On June 10, President Bush also weighed in, expressing his "concern" about the "pattern" of assassinations.

Since the elections in Lebanon have been open and peaceful, the warmongers in the Bush Administration are resorting to the spread of outright lies and a pastiche of intelligence factoids to justify the unjustifiable war against Syria. It is time for the U.S. Congress, along with true Lebanese patriots to speak out against this disinformation campaign, before another hot war in Southwest Asia is started by the Cheneyacs.

Ex-Shin Beth Chief: Gaza Pullout Will Improve Israel's Security

Former Israeli Shin Beth head Avi Dichter said that the settlers will be pulled out of Gaza, and this will improve, not worsen, Israel's security situation, Ha'aretz reported June 10. This view is widespread, and support for it is growing in Israel, according to senior military and intelligence analysts there.

In a retort to former Israeli Defense Forces' chief of staff Moshe Ya'alon, who had told Ha'aretz the previous week that pulling out of Gaza would renew conflict in the West Bank, Dichter said: "I heard his assessment.... I don't know of intelligence that supports this. I don't know of logic that supports this." The threat of militants in the Gaza Strip launching Qassam rockets at Israel, will not be greater, Dichter said. When the settlers and IDF are out of Gaza, there will be far fewer Israeli targets in Gaza, and, if necessary, the IDF would have more military flexibility.

Dichter said that the pull-out from Gaza will go forward. "Extreme scenarios are possible, but the critical mass of the evacuees will resist passively," he said. "It will be difficult and unpleasant, and it isn't going to look good on television, but we'll get through it."

Construction in Israeli Settlements Skyrockets

There was an 83% increase in new construction in the Israeli settlements in occupied Palestinian territories in the first quarter of 2005—despite the announcement of Israeli Prime Minister Ariel Sharon's so-called disengagement plan. The plan calls for an evacuation of all settlements in the Gaza Strip, and four of the 120 in the West Bank. Construction began on some 560 apartments in the settlements in the first three months of this year. In Jerusalem, which is to say, the parts that sit on the other side of the 1967 borders, construction has increased by 113%.

Meanwhile, construction within Israel's 1967 borders decreased by 6% nationally.

Since the publication of the official Sasson Report, which detailed how various government departments and ministries illegally financed the expansion of the settlements, as well as over 100 so-called outposts, no action whatsoever has been taken to stop it. In fact, dozens of buildings have been erected at the outposts, including the related infrastructure, such as roads, water lines, and electricity, turning them into mini-settlements.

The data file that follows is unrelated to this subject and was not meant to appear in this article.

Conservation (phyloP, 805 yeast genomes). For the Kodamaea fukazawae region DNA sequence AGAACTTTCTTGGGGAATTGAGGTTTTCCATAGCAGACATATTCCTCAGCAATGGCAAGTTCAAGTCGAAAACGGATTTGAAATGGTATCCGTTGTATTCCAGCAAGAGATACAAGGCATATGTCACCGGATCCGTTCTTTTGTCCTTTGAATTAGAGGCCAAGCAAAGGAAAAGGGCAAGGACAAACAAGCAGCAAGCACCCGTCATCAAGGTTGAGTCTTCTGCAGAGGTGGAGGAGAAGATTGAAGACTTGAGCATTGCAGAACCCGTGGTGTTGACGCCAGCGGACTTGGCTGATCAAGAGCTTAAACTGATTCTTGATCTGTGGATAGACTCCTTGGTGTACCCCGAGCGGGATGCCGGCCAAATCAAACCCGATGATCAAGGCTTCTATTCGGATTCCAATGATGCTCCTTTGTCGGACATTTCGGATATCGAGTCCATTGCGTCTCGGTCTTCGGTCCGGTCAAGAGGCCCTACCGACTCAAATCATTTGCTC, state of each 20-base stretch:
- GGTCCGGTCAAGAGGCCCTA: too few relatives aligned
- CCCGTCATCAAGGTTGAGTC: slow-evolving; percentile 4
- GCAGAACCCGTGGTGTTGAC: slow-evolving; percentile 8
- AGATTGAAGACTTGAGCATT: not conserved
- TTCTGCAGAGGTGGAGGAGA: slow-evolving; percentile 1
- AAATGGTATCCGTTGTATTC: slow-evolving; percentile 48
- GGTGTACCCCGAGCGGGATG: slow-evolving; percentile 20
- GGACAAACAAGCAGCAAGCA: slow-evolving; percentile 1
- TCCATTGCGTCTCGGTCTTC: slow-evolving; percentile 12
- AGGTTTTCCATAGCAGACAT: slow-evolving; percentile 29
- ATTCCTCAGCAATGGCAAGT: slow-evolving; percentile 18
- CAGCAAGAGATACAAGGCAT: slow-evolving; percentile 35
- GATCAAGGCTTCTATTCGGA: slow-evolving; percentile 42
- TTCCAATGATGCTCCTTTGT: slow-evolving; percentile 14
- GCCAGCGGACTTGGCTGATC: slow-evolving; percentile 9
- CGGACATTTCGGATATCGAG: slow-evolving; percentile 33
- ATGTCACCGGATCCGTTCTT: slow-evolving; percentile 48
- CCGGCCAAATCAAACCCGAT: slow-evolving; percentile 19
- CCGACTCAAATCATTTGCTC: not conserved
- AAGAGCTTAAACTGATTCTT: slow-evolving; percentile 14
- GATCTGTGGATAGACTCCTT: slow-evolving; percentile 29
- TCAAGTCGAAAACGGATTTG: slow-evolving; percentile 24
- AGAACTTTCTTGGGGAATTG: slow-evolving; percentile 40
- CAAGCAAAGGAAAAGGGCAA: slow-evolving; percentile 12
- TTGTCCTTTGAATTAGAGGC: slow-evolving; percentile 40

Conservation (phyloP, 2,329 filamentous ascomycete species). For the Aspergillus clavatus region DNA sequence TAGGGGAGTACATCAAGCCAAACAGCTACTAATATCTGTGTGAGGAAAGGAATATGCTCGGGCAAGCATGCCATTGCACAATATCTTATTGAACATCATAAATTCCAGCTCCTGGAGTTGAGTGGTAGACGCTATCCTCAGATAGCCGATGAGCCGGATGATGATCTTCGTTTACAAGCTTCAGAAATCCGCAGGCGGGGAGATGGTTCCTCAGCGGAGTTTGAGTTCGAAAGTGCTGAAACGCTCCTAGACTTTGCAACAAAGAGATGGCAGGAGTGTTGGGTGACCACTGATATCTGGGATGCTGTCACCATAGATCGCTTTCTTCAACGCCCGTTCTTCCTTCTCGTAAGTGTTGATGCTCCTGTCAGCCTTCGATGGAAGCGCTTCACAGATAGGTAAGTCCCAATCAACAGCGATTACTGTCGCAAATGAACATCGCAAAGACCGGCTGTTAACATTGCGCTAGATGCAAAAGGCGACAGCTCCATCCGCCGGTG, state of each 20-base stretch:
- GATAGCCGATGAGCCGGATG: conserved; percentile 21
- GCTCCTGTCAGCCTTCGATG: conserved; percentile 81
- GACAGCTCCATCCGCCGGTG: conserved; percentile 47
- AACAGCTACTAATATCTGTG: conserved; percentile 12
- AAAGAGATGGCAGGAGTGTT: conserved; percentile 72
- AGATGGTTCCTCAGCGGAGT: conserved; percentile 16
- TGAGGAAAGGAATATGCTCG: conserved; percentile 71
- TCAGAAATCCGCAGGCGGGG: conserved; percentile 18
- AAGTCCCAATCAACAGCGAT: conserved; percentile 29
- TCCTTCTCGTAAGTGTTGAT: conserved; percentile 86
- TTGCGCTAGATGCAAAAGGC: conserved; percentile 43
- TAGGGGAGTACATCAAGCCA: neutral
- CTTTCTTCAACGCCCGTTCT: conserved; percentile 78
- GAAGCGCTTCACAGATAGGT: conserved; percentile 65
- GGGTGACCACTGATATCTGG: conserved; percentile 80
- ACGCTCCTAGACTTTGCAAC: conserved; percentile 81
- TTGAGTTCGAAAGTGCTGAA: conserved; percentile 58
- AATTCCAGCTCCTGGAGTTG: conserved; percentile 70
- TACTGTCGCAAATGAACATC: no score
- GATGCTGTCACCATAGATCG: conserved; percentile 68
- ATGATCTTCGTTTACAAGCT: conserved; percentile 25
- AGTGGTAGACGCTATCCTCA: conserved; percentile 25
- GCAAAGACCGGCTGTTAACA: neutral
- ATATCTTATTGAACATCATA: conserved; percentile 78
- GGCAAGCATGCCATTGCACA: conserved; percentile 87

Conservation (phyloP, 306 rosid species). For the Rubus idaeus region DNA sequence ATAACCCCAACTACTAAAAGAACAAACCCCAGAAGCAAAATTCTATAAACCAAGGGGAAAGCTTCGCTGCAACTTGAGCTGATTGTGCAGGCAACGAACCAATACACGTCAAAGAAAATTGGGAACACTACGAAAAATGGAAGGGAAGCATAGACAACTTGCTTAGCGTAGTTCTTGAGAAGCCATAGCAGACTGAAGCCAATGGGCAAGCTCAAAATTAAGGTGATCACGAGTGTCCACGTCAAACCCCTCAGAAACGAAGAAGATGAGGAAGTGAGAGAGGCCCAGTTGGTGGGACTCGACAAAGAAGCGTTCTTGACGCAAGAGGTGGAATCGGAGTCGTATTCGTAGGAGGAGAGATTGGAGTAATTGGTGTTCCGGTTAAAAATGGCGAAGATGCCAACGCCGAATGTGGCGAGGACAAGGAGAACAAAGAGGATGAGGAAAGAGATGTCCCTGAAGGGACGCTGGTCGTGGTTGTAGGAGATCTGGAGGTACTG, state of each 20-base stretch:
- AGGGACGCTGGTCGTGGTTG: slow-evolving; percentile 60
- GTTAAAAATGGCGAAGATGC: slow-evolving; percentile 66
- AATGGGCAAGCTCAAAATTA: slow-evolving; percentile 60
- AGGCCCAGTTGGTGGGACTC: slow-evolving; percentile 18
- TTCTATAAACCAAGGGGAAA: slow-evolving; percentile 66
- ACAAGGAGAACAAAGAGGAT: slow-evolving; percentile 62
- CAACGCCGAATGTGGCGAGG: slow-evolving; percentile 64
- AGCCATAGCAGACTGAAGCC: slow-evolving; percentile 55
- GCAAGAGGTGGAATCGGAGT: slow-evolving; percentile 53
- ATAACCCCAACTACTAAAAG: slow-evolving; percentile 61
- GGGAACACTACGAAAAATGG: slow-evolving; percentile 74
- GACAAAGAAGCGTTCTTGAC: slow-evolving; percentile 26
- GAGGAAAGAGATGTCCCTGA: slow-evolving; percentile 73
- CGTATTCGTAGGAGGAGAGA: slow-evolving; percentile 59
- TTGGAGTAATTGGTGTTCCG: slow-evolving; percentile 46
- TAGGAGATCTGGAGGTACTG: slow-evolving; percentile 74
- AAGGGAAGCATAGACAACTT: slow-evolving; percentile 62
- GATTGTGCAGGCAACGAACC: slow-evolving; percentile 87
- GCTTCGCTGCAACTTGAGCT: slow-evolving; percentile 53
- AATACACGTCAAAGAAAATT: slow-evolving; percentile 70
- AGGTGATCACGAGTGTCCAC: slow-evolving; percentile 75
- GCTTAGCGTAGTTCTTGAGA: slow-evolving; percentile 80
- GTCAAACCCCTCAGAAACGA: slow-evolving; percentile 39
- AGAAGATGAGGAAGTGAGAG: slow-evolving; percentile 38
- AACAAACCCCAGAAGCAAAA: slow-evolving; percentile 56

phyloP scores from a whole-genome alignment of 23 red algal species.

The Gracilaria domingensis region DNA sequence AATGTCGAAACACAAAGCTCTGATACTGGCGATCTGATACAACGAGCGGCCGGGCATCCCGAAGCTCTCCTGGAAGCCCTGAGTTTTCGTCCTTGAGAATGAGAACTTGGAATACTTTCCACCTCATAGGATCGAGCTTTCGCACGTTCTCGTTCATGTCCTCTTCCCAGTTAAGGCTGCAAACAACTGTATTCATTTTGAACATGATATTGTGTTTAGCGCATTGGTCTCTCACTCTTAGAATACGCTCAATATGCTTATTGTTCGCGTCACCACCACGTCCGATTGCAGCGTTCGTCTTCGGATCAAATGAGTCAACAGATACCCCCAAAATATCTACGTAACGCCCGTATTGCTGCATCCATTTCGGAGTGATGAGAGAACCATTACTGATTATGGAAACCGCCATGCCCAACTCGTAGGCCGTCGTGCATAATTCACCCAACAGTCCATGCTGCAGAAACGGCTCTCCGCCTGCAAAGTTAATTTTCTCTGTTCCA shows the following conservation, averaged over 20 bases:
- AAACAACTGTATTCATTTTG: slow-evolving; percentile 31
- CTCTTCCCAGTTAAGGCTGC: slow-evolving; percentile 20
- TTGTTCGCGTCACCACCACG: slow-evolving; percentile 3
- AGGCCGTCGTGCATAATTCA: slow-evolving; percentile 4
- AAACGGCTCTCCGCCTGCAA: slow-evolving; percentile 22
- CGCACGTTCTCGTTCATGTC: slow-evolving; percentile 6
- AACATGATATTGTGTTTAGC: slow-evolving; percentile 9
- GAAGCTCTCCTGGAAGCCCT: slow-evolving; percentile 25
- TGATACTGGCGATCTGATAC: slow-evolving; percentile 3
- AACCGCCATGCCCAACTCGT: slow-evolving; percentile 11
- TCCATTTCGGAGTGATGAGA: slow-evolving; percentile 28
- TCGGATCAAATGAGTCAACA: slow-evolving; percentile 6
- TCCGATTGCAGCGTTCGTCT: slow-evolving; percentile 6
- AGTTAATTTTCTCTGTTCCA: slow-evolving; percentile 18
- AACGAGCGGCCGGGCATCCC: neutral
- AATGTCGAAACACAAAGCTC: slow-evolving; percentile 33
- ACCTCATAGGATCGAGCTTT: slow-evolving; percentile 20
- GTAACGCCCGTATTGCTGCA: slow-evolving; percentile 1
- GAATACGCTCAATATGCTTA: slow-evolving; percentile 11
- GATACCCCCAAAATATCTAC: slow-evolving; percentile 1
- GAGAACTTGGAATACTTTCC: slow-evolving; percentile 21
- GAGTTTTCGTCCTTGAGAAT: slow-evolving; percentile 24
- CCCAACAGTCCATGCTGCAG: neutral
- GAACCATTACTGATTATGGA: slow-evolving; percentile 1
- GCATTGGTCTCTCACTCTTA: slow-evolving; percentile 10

Talia Sasson, former government attorney and author of the report, told a seminar at Ben Gurion University, "Since the report was submitted, nothing has happened. It was well publicized, and that's good, but everything is continuing. Perhaps the Housing Authority has closed a few taps, but there has been no operative decision and construction continues in the outposts," Sasson said.

"The goal of the report was to end the illegal construction, she added. "This is not a matter of political outlook; we are talking about the state violating its own laws, and when a state's own authorities break the law, this is a severe blow to the rule of law. When such things happen, the democratic system is liable to be undermined." Sasson cautioned.

The report was commissioned and accepted by Sharon, but was seen as an attempt to placate the Bush Administration, which has dutifully been complaining about expansion of the settlements.

In the first three months of this year, 197 incidents of illegal construction in the outposts were observed, but only in 37 of the cases was something done about it. Two-thirds of these incidents occurred after the release of the Sasson report.

Veterans of Iraq and Afghanistan Wars Homeless

While the reported numbers are small, so far, given the numbers of people serving in George Bush's two wars and the reported rising rate of post-combat mental disorders, the problem of homeless veterans of the Iraq and Afghanistan wars, is likely to grow over the coming years. Linda Boone, the executive director of the National Coalition for Homeless Veterans, says that about 70 veterans of Iraq and Afghanistan contacted her organization for help in 2004, and another 125 have petitioned the Veterans Administration. "It's not a big wave, but it's an indicator," she said, as reported in Stars and Stripes June 2.